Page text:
When Slow Money launched its first Beetcoin initiative last fall, the team had no idea just how successful it would be.
It was really just a twist on the increasingly-popular concept of crowdfunding. With Beetcoin, various sustainable-food initiatives were competing for the funds, and contributors could pledge $25 to get a "beet coin" that entitled them to vote for the group of their choice to receive funding, which came in the form of a loan.
There was not only a first-choice winner—Bauman's Cedar Valley Farms in Garnett, Kansas with a $60,000 loan—but the campaign raised so much money that it had sufficient funds to award loans of $20,000 each to two runners-up as well.
Michael Bartner, vice president of Slow Money, said that's enough for the organization to label it a success and remain committed to Beetcoin’s future. What that will look like exactly, though, is still an open question. Slow Money just hired a new managing director, part of whose job will be to help shape the path of Beetcoin in the months ahead.
In the meantime, to gauge the potential impact of the initiative on beneficiary organizations, NewHope360 checked in with some of the first Beetcoin campaign's loan recipients.
For Rosanna Bauman of Bauman's Cedar Valley Farms, that $60,000 loan has enabled her to take on a project that was nothing but a dream of hers for 10 years, and it's already been more successful than she'd ever imagined. The idea? A hub for GMO-free animal feed.
Bauman’s Cedar Valley Farms, which owns 160 acres and oversees or farms on even more, includes grass-fed beef and pasture-based poultry operations, and Bauman says she grows enough grain to supply her own animals. But her vision was to be able to expand the market for non-GMO animal feed, and as soon as she opened the door for suppliers, they came knocking.
"I'm having neighboring farmers from the surrounding four counties, and all across Kansas, say, 'I want to grow non-GMO grains. Will you buy them from me, or will you help me sell them, or will you help teach us how to raise it—and how soon can I get a GMO-free grain elevator in my area?'" she said. "That was astounding for me, because this is Kansas, and it's been something that hasn't been an option.”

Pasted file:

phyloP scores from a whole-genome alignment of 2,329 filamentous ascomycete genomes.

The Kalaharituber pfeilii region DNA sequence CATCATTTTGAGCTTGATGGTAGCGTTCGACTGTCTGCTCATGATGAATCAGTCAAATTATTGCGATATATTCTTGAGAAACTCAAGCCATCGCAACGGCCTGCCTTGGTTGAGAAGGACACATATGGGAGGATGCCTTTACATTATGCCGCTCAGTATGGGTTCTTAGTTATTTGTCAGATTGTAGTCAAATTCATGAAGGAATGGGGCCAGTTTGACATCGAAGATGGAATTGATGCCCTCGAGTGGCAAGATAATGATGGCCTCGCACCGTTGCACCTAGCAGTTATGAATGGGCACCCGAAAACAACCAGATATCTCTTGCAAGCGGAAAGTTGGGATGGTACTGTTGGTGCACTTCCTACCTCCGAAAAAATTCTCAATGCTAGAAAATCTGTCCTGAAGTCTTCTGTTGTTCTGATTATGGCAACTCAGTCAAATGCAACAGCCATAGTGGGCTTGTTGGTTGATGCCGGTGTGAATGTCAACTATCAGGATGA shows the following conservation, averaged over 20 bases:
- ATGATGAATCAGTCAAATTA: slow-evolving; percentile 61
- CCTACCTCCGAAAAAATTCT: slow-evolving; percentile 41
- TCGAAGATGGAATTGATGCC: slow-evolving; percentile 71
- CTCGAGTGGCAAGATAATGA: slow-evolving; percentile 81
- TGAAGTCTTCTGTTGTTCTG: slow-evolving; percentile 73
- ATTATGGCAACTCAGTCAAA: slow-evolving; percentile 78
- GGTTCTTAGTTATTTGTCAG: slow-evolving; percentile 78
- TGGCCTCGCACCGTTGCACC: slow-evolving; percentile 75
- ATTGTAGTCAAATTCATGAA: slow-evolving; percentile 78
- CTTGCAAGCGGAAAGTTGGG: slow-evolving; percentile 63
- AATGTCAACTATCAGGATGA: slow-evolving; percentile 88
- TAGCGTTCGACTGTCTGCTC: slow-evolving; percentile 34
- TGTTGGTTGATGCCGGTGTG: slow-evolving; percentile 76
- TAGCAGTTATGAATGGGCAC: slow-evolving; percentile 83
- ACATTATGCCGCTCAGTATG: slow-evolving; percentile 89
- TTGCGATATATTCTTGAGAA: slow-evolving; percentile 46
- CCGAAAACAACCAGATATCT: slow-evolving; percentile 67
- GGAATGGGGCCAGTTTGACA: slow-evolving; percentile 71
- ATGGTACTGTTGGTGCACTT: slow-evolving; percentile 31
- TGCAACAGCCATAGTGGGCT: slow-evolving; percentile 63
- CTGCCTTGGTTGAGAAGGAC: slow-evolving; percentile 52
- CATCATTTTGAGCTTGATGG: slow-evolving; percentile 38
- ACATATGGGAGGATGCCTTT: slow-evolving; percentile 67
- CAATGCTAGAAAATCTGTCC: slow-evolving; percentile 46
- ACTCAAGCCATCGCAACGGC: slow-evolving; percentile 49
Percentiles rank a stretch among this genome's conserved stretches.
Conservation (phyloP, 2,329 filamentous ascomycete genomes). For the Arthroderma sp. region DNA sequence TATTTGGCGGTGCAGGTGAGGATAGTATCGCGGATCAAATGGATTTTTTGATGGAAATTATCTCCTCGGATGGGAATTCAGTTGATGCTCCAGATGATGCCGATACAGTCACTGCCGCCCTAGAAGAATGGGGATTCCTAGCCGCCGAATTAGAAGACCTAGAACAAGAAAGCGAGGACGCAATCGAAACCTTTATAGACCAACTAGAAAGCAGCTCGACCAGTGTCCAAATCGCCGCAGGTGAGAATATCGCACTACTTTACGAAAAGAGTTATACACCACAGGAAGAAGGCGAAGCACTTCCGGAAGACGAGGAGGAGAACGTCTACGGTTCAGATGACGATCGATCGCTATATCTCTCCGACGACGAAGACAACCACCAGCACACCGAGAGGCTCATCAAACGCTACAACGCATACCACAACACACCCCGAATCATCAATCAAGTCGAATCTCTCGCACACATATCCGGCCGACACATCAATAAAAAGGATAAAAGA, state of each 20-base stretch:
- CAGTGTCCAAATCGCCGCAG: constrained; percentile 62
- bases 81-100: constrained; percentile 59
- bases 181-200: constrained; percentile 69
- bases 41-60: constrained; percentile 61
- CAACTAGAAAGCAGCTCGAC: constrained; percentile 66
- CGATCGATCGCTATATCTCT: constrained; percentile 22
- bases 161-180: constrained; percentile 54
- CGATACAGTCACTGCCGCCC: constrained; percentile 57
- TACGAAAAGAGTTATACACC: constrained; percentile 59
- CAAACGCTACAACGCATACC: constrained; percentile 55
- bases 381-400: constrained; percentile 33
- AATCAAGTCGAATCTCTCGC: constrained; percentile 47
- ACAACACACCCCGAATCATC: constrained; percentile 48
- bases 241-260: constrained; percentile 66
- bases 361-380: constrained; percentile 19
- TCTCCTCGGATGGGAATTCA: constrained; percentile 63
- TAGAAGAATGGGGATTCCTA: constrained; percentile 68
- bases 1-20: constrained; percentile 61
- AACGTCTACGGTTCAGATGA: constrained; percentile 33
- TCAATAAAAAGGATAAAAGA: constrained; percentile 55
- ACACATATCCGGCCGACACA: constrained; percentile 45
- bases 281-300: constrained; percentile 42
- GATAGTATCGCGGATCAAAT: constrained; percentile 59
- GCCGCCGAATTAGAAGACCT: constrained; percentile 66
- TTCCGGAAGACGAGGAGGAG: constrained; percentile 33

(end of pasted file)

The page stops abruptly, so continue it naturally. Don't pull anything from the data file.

She added, “I did not expect so many people to be ready for a change."
It's a pleasant surprise, of course—to know that what had been her dream is also something that others in her community want as well, so she's fulfilling demand both in terms of what producers want to produce and what consumers want to buy. "A lot of farmers haven't been able to access it to feed to their animals, or grow it and sell it, because you have to keep it separate and there's been no dedicated grain storage facilities. So that's a big part of what we're doing is dedicating some grain storage facilities,” she said, adding that they’re already running out of space. “We're having to tell people no—but we're trying to grow."
Connecting supply and demand is a key challenge for Bauman right now, but she seems up to the task, and it's going well so far. The $60,000 has been spent or allocated toward buying the equipment and supplies needed to store and process all of this grain into feed for the upcoming season, and she plans to have the loan repaid by the time it's due in three years.
Suzan Ezrem, president of the Sustainable Iowa Land Trust, one of the Beetcoin runners-up, said the loan helped her quickly attract other donors to her cause—to get an organization off the ground with a mission of protecting Iowa's land in order to grow healthy food. They work, for example, with developers to integrate small farms into the planning process, and establish land trust farms to help farmers learn and implement sustainable practices.
All in all, said Bartner, it's clear that Beetcoin is off to a good start. The question now isn't whether this new approach to sustainable food and crowd-funding will continue, but who it will help next.